New to SEO? Understand the lingo with this fundamental search engine terminology.
If you’re new to SEO, you’ll find that the terminology is a language all on its own. Improve your SEO vocabulary and knowledge with these 10 essential and basic SEO terms.
Anchor text – Anchor text is the SEO industry’s term for hyperlinked text, being that it is the anchor to the link. Anchor text is prevalent because SEO’s found that by using keyword rich anchor text, it could help enhance rankings. While it is okay to optimize anchor text internally (as long as it’s relevant and isn’t excessive) optimizing anchor text for articles and press releases that will be distributed at larger scales could be considered a link scheme. Best practice is to keep anchor text natural in any articles or press releases.
Title tag – A title tag, or page title is a tag in the .html denoted by <title>. The title tag represents the page’s title and can be seen on the tabs in your browser or in the headline of a search result. Title tags help both the search engines and internet users identify what your pages are about. Best practice for title tags is to create unique, relevant titles for each one of your pages.
Meta description – A meta description is another .html tag, but its purpose is to describe the page. While meta descriptions do not have any effect on rankings, they can help increase click-through rates since they do show up in the search results. Like title tags, it’s important to have unique, relevant descriptions for each page and make sure to include a call-to-action!
301 redirect – When you delete pages or change URLs, they don’t just dissipate into the digital universe. So when users try to search for a URL that no longer exists, they receive a 404 error, or ‘Not Found’ page. To avoid confusing users and to pass on any ranking authority from retired pages, it is best practice to use a 301 redirect. 301 redirects will redirect users and search engines from the old URL to another active page that you specify.
SERP – SERP stands for Search Engine Results Page. A SERP is what is returned to you after typing in a search query. In essence, it’s a page of results after you search. SERP is a coined SEO term that you’ll hear frequently.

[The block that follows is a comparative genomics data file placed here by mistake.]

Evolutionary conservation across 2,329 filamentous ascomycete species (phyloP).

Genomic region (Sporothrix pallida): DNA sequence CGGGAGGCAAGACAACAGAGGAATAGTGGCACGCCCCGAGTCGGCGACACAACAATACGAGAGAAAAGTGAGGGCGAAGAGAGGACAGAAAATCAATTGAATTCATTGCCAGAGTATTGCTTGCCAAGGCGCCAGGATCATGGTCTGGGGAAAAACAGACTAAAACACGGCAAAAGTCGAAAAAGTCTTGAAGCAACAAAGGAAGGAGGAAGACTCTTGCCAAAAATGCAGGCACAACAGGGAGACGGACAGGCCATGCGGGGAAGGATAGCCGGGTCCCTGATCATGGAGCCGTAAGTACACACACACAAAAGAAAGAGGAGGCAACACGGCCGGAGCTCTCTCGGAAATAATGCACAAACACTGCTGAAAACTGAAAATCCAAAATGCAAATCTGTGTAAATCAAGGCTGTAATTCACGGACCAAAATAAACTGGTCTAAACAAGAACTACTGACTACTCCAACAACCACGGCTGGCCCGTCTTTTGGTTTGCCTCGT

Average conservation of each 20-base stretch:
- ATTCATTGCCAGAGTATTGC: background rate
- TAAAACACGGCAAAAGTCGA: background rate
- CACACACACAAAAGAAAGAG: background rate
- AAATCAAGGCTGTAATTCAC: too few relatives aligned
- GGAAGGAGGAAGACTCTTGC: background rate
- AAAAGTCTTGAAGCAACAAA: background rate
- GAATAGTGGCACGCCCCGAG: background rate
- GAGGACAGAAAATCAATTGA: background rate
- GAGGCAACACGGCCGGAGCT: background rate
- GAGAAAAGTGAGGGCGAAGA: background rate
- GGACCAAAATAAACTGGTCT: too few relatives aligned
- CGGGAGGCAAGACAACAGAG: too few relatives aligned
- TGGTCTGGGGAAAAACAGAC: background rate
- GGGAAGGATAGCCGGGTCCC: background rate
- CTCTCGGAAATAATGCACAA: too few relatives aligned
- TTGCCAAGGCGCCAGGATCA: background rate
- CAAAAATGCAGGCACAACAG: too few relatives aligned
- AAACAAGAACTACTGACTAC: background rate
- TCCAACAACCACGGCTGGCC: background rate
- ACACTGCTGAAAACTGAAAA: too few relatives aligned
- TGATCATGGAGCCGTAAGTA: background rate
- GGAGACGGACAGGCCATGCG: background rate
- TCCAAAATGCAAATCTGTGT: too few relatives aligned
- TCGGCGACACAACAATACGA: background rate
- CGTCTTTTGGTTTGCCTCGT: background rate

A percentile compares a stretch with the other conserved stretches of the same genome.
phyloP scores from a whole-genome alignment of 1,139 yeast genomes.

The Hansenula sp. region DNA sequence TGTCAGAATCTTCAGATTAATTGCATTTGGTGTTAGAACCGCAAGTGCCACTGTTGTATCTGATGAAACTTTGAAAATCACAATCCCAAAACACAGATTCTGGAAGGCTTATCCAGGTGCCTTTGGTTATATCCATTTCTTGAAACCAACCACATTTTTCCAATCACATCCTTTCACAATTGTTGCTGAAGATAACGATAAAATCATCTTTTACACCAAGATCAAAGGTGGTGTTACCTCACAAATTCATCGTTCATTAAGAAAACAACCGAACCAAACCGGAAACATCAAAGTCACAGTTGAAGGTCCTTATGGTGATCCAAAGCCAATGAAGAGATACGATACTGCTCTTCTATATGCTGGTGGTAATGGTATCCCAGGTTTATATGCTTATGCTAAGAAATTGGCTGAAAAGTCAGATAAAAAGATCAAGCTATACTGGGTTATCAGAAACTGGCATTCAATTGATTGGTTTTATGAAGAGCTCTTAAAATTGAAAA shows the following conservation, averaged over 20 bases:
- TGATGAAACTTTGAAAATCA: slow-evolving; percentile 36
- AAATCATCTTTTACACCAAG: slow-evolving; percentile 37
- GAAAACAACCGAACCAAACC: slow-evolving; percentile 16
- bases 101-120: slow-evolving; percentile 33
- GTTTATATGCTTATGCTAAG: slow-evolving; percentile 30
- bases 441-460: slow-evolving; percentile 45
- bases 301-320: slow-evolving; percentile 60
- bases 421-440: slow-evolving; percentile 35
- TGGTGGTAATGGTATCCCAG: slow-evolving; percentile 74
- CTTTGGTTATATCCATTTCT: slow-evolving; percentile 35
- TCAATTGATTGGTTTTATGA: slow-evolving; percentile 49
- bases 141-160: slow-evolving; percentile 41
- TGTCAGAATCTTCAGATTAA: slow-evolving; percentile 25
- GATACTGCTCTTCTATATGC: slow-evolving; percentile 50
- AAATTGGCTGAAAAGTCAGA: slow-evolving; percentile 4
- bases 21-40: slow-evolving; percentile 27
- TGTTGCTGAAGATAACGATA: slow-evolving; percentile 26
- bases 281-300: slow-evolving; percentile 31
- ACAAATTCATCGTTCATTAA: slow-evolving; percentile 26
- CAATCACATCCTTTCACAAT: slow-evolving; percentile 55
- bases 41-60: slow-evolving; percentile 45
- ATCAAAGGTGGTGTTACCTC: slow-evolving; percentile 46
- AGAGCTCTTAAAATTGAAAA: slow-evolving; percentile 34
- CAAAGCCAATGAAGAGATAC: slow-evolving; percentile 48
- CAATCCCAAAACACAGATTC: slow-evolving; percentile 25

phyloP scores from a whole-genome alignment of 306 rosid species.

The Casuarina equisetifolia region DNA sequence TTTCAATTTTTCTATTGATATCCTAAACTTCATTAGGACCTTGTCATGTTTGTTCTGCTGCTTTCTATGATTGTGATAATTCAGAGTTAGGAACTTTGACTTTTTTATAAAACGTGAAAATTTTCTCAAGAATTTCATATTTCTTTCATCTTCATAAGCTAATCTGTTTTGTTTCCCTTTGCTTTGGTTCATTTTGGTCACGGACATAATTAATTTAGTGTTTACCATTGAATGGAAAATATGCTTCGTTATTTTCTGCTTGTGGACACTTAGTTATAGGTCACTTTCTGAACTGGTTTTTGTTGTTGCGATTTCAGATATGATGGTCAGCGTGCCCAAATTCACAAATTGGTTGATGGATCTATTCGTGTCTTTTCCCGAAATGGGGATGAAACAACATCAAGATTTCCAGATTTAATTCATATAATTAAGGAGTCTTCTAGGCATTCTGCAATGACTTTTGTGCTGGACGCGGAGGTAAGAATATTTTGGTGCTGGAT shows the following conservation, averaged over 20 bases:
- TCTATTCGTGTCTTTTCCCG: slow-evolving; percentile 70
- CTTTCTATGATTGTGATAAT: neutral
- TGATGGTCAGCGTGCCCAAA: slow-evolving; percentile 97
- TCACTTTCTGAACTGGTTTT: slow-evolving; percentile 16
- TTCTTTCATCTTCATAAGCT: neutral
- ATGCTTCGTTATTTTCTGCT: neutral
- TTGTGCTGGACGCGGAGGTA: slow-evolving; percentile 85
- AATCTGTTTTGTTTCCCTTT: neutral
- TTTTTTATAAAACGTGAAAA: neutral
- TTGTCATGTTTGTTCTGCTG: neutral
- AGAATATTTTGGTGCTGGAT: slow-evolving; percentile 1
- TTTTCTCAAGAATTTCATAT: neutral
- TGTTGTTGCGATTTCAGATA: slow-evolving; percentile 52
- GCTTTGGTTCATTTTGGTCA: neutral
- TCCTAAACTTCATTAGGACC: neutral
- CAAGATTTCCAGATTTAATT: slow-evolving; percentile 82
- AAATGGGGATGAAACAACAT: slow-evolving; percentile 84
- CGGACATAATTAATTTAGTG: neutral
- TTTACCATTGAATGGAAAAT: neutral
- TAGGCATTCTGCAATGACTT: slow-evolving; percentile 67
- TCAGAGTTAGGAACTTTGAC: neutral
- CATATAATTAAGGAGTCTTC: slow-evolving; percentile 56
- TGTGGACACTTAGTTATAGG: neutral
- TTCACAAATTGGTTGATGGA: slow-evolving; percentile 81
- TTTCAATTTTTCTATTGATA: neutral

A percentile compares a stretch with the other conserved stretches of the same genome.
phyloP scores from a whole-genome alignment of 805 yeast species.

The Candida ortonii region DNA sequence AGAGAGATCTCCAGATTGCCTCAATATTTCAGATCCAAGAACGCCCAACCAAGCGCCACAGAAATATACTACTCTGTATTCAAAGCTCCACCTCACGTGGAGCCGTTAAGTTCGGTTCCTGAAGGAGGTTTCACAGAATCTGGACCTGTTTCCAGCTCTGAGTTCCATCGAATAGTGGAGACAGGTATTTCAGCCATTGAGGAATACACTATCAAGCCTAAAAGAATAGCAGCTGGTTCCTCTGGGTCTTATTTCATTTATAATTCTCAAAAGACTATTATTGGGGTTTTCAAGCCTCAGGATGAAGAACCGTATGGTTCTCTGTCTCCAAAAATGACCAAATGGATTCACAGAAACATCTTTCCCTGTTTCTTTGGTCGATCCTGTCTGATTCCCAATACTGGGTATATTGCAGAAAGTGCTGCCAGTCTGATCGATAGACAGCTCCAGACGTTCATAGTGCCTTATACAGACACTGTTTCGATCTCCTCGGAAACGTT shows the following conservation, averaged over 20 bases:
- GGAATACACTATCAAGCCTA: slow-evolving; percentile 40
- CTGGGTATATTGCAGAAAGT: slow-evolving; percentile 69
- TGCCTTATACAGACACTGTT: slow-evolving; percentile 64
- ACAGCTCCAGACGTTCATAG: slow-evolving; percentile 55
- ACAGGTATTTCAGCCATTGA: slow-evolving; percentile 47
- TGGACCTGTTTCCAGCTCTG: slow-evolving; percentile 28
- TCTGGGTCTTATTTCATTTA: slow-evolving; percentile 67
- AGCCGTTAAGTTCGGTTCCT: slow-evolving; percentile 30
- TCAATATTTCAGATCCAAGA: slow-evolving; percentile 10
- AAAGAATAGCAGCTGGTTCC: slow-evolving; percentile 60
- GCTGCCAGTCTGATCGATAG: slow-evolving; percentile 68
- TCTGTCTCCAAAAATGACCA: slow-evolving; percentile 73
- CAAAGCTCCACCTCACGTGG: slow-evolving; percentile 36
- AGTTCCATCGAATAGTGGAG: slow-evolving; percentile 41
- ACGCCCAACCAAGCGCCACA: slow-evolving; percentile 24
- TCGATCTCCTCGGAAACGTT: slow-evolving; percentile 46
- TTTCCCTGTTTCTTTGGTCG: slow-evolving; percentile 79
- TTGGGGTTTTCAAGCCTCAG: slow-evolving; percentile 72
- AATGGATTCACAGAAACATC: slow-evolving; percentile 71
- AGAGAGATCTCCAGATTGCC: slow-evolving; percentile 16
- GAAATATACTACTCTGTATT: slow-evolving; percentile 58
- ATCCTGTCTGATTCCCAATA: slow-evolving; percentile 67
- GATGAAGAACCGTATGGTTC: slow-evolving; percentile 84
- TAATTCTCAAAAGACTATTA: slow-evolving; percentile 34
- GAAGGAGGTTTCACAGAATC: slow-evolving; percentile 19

Keyword – Keyword is another SEO term that is frequently used. A keyword or keyword phrase is a word or set of words that exemplify the brand, its services, or products. Keywords are important because they help users and the search engines better identify what your web pages are about. Using relevant keywords in your title tags, headlines and throughout your content can help to give the search engines a better idea of what your page is about. Just be careful not to overuse keywords, or it can actually hurt your rankings.
Indexing – Indexing is the search engines’ process for collecting and storing data across the web. The search engines are constantly scouring the web for updated and new pages to add to their massive databases of information. When the search engines to find new pages, they ‘index’ it, meaning they add a copy of it to their database, so that they can retrieve it during searches.
Links – There are two types of links that you will hear SEO’s talk about. Internal and external. Internal links are links that occur between pages inside of your website. For example, all links on the navigation bar of your website are internal links. External links are links coming or going from your website, either someone has linked to your website or yours to theirs.
Both link structures are important, although links coming to your website are seen as more of an authority signal. Best practice for links is to have an organized and convenient internal link structure so that both users and search engines can easily find your pages. A good rule of thumb to follow is that every page should be at most two clicks away from the homepage. For external links, it’s important to create great content that users would want to link to. Any unnatural links or link schemes could end up in a penalty.
Rel=”author” – Google’s Authorship Markup, also known as rel=”author” is a tag that is used to associate authors with their Google+ profiles. This helps to put a face behind your brand, can help increase click-through rates in the search engines, promote thought leadership and can be seen as a ranking signal to Google. Rel=”author” is a great tool for any author that creates content online and has many benefits.
Canonical URL – Canonical URLs are used in cases where there is duplicate content. Say you sell a product that comes in several different colors, and you have a page for each of those colors. The search engines wouldn’t be sure which one to index since they’re all the same, so by using a canonical link you are able to specify which page should take precedence in the search engines. While it is not a guarantee, it is the best practice when you have multiple pages with very similar or identical content.
While that’s just the tip of the iceberg when it comes to SEO terms, these terms give a general understanding of some of the fundamentals of SEO. Still have some unanswered SEO questions? We’d be happy to clear them up. Contact us anytime and pick our brains!
Submitted by Erica Machin, Titan Growth